Want to succeed in the auto industry? Try copying Hyundai

ford-advantage-plan

Hyundai first changed the auto world 10 years ago by offering a 10-year, 100,000-mile warranty on its vehicles.

The move created much-needed respect for the Korean automaker and more importantly, has resulted in branding Hyundai as a viable competitor to the likes of Honda.

When Hyundai unveiled its new Assurance plan earlier this year, we figured it was another potential winner for the Koreans. Assurance is a plan that allows buyers to return their car if they lose a job within 12 months of buying it. Part of the plan will even pay a customer’s car payments for up to 3 months.

We’ve been expecting other automakers to follow suit, and sure enough Ford and GM have both hopped onto the bandwagon created by Hyundai. Though it isn’t yet as heavily marketed as Hyundai’s plan, Ford now offers a program called Ford Advantage, and GM offers Payment Protection.

Under Ford’s plan, buyers who buy a new Ford, Mercury, or Lincoln before June 1 are automatically enrolled in a program that pays car payments for up to 12 months in the event of a job loss.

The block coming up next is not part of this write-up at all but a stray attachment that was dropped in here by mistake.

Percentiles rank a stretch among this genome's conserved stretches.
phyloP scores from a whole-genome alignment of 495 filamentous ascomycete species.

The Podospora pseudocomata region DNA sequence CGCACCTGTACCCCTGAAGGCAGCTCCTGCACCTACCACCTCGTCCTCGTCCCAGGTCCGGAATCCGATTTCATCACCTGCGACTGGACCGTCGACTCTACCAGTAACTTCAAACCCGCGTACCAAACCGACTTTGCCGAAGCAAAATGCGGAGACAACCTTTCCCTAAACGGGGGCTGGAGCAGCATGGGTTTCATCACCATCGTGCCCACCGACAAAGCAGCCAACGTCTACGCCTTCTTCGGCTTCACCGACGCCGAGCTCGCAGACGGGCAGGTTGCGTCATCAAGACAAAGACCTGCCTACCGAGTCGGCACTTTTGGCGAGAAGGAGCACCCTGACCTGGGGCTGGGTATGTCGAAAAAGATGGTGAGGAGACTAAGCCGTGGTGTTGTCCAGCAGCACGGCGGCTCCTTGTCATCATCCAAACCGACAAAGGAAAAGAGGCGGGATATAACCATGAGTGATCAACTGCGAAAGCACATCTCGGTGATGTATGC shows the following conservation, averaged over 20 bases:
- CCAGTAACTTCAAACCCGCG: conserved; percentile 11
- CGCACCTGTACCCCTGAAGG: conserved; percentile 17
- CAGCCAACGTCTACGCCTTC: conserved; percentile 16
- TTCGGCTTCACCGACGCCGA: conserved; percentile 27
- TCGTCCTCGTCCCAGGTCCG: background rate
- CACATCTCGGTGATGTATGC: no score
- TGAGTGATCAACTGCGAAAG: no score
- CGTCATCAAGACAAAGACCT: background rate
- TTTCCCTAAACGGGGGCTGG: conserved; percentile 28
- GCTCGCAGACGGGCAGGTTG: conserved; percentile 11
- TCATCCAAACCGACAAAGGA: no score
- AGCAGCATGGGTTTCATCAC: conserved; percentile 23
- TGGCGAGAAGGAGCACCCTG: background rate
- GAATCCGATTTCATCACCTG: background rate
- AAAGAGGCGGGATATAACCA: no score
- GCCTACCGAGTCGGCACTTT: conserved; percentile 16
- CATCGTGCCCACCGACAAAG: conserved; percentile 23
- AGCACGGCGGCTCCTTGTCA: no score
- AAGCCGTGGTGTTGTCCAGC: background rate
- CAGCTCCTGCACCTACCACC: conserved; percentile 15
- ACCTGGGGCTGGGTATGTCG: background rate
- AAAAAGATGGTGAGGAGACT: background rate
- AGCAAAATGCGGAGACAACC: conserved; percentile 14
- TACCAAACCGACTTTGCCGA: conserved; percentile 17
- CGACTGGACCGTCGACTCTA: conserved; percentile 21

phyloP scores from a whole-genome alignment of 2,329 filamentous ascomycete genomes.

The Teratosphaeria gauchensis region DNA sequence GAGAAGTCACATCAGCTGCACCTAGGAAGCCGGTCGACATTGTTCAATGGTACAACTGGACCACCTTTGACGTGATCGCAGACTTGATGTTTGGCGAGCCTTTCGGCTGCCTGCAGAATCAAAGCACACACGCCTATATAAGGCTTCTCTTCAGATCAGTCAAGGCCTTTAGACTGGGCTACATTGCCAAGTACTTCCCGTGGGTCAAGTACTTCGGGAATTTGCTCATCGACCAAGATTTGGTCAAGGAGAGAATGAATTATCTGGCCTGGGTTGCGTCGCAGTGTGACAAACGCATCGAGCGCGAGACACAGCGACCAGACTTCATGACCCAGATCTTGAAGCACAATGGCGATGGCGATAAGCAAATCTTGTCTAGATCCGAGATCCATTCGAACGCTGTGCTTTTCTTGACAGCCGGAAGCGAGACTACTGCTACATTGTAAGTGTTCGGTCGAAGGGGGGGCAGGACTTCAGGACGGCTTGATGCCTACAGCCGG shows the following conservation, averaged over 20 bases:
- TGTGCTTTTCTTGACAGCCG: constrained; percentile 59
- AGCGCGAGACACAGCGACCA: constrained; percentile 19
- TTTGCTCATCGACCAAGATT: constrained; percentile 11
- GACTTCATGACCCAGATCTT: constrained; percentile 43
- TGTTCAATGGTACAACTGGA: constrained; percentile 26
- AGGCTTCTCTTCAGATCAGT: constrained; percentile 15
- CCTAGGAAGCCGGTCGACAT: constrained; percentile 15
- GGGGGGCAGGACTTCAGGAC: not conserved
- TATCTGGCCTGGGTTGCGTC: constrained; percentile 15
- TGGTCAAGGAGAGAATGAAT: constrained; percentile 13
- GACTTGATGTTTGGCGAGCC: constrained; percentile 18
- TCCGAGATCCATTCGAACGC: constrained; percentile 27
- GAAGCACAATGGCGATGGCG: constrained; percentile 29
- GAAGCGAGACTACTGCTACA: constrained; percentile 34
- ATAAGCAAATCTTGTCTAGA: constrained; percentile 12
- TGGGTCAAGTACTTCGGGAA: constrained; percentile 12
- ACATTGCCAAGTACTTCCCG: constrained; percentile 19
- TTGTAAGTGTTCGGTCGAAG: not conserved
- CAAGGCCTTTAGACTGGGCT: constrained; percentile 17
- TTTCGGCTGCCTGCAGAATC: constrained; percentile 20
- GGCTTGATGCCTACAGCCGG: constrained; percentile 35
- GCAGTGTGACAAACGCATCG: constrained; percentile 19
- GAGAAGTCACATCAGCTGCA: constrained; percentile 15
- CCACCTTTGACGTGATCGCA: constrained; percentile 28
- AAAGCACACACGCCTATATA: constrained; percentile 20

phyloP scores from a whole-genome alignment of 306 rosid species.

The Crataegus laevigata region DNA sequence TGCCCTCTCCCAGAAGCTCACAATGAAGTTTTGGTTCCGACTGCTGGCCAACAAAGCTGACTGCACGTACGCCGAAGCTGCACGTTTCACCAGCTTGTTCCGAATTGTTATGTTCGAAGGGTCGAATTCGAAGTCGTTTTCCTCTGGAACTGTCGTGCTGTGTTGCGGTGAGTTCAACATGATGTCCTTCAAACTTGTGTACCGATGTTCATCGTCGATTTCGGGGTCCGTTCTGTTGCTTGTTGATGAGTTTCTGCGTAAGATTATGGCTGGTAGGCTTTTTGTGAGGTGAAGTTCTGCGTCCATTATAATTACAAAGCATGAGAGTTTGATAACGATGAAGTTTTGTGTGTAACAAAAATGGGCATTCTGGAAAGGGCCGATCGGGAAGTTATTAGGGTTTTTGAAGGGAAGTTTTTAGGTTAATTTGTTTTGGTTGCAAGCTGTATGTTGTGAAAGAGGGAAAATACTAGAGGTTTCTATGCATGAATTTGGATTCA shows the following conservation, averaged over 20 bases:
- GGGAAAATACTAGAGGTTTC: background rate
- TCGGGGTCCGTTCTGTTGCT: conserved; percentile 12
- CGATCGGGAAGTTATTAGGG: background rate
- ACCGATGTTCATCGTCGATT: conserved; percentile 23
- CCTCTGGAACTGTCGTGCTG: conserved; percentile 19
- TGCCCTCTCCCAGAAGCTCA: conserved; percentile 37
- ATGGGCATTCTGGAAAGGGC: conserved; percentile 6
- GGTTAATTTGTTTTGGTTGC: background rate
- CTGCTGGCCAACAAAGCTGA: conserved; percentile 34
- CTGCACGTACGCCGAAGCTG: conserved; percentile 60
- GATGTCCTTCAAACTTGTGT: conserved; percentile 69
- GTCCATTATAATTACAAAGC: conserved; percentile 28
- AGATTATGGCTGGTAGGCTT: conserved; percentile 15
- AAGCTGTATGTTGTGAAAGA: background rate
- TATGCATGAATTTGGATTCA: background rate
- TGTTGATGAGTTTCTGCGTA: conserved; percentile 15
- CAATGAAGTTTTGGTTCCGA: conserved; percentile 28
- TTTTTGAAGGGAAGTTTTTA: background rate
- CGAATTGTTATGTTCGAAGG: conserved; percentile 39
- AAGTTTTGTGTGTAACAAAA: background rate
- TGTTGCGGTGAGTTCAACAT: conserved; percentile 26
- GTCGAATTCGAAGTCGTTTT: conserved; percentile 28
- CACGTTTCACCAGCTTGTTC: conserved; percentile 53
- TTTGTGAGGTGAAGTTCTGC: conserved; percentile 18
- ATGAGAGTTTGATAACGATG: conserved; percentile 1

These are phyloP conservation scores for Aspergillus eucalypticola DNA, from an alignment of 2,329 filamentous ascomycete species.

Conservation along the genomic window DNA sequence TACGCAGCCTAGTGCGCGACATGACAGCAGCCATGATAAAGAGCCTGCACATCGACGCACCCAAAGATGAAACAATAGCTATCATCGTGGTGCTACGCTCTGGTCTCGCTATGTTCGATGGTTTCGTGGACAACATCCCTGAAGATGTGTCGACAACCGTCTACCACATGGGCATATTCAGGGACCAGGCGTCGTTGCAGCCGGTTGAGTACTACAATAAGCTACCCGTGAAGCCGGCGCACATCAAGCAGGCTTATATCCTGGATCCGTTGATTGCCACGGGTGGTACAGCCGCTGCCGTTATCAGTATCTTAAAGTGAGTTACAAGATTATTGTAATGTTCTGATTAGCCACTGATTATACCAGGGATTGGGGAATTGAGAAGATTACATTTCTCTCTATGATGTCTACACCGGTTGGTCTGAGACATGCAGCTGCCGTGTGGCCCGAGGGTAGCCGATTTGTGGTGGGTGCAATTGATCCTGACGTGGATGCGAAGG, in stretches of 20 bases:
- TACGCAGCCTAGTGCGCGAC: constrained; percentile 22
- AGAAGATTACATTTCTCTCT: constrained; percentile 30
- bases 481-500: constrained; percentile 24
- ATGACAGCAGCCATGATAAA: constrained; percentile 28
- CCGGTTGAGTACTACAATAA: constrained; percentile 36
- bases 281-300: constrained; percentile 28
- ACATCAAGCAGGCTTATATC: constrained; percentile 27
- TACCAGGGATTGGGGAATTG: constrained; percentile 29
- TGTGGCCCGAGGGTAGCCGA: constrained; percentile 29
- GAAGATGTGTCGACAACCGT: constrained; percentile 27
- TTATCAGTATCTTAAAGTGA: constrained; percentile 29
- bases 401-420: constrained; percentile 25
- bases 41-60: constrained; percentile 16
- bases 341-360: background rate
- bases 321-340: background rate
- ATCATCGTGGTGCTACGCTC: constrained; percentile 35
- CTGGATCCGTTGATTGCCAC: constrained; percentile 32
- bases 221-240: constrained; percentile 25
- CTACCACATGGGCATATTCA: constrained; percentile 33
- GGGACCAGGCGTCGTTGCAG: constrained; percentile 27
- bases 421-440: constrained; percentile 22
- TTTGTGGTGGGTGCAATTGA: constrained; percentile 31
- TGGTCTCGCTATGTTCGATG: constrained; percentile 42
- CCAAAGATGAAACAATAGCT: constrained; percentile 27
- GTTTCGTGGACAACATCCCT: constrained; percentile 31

GM’s plan is similiar and offered on most 2008-2010 GM vehicles. A buyer will be covered for up to $500 per month for up to nine months if he or she becomes unemployed within two years of purchase.

Neither company has gone as far as Hyundai by allowing customers to return their cars.

Hyundai’s program has apparently paid off, as the company’s January sales increased 14 percent. It’ll sure be interesting to see if Ford and GM see similar results! 

Are programs like Hyundai’s Assurance, Ford Advantage, and GM Payment Protection enough to get you into a car showroom?

-tgriffith

2 Comments

  1. Hyundai offered the extended warranty for the simple reason that that they had deservedly developed a reputation as a manufacturer of cheap, unreliable cars that are expensive to repair. Given GM’s reputation for making cars with higher than average repair issues, it was smart of them to adopt an extended warranty, too.
    The buyback program sounds attractive on the surface, but competitors quickly seized on the fatal flaw– lose your job, lose your car. I’d say it’s pretty hard to look for a job when you’re on foot. In other words, Hyundai’s plan will only attract people who aren’t smart enough to figure out that Hyundai isn’t doing them any favors, especially if they put any kind of down payment on the car.

    On the other hand, GM’s plan pays your car payments for up to a year, which gives the car buyer the real advantage of still having the vehicle to look for work and not having to get another car when they do find work. The buyer will also not lose any down payment or up-front costs with the GM plan that they would with Hyundai’s plan.

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